Two West Virginia counties with drug overdose rates well above the national average filed lawsuits against wholesale pharmaceutical distributors and pharmacies in federal court alleging they allowed millions of dangerous prescription drugs into the area, fueling the prescription drug epidemic.
Kanawha and Cabell counties allege in separate lawsuits filed this month that companies such as Walgreens, CVS and McKesson sold 106 million doses of the powerful painkillers between 2007 and 2012 in both counties combined. Cabell has a population of 96,000, which translates to 400 pills per resident, the complaint states.
Both lawsuits claim the companies’ actions are in violation of the Controlled Substances Act and West Virginia’s Whole Sale Drug Distribution Licensing Act of 1991, which require pharmacies to inform state and federal authorities if they sense any suspicious activity that could suggest misuse, such as unusually large orders or greater frequency of filled prescriptions.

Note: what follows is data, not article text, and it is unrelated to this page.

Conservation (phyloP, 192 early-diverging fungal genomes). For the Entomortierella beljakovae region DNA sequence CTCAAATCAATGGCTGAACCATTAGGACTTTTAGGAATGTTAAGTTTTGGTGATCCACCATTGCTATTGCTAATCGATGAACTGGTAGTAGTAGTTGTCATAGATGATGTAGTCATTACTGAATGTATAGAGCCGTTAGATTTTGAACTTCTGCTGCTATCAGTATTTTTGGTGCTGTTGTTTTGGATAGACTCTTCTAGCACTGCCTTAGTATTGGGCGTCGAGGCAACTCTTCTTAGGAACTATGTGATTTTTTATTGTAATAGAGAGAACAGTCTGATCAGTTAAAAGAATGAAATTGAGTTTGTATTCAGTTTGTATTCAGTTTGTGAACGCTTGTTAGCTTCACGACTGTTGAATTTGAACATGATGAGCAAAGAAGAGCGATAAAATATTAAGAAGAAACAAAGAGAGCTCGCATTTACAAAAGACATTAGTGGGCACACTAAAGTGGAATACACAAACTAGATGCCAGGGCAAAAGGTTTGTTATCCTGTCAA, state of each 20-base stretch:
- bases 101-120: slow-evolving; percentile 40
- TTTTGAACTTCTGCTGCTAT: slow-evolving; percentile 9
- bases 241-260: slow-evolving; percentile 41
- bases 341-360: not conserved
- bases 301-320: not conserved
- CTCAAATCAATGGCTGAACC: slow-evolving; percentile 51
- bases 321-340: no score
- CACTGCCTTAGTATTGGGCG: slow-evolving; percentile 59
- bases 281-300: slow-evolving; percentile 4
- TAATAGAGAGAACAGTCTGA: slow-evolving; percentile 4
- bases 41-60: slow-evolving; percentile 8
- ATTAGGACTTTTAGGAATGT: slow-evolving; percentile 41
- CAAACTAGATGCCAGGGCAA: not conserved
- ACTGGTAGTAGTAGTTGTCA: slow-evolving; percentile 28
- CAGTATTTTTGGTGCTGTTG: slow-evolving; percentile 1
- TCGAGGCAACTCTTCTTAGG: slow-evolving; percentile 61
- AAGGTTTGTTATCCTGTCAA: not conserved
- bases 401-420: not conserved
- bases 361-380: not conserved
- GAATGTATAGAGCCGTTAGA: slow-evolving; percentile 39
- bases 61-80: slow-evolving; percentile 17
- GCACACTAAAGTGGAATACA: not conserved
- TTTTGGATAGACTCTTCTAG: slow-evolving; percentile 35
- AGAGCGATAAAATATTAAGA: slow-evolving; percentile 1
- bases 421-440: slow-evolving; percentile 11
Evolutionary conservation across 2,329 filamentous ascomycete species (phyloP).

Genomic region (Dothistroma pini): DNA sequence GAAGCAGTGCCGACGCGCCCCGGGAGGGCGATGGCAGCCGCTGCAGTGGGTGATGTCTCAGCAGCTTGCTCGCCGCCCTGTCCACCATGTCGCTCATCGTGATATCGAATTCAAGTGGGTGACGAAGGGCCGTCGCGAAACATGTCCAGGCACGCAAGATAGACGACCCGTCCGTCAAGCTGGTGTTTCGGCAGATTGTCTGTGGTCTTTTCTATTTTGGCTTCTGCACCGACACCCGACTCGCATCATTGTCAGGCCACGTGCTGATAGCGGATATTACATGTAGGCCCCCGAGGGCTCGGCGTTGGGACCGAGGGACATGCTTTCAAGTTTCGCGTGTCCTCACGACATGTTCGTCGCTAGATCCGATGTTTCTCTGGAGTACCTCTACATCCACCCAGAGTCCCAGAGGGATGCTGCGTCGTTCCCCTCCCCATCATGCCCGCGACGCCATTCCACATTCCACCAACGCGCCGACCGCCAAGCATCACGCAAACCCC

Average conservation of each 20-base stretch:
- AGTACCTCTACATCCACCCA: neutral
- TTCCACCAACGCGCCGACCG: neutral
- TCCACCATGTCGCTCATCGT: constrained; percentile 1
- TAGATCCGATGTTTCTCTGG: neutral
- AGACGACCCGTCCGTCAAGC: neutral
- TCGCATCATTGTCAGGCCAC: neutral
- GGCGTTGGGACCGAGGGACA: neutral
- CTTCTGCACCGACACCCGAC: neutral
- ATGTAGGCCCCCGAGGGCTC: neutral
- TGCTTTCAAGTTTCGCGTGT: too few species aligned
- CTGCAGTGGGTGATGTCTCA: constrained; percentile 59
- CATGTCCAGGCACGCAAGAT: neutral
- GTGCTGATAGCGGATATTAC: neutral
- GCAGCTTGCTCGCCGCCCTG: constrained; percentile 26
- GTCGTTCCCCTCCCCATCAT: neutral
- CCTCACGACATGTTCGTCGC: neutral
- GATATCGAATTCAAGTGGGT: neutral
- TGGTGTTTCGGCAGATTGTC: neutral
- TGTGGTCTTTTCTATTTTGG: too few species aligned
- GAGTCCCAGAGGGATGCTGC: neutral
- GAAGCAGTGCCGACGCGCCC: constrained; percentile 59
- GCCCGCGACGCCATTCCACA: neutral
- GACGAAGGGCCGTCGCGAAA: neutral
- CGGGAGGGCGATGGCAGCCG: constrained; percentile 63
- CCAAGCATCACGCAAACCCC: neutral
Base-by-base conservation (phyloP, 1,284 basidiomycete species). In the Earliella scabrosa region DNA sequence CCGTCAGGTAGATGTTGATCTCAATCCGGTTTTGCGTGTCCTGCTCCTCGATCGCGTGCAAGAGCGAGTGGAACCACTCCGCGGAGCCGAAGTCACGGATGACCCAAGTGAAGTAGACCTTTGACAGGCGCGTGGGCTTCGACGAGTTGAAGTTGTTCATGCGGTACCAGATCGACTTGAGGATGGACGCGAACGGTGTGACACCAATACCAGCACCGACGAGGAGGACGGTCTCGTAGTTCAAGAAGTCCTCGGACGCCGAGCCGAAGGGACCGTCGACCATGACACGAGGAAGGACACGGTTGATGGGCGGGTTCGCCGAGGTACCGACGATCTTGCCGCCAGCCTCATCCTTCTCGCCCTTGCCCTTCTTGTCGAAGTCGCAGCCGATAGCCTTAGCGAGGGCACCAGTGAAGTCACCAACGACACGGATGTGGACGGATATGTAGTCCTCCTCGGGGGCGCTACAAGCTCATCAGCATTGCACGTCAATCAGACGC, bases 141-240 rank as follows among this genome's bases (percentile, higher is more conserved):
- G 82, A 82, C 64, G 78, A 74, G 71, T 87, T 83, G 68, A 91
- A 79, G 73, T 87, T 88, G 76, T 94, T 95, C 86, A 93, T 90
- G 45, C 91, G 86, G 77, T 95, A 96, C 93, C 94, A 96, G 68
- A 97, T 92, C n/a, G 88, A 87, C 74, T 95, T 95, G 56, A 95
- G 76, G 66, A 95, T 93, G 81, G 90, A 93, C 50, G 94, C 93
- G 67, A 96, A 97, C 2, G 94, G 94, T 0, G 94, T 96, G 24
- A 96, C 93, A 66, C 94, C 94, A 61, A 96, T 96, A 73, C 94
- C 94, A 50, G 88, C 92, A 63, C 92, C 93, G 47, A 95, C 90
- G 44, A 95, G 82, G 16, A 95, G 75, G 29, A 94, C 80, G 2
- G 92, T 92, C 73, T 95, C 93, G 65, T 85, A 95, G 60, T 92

The West Virginia attorney general’s office has already settled with several of the companies named in the lawsuits over allegations involving the companies’ distributed controlled substances in the state.
The lawsuits are an attempt by the counties to combat the prescription drug epidemic in the U.S. by making drug companies that distribute the drugs be more accountable for their role in the epidemic. Powerful painkillers called opioids are the most abused prescription drug in the country.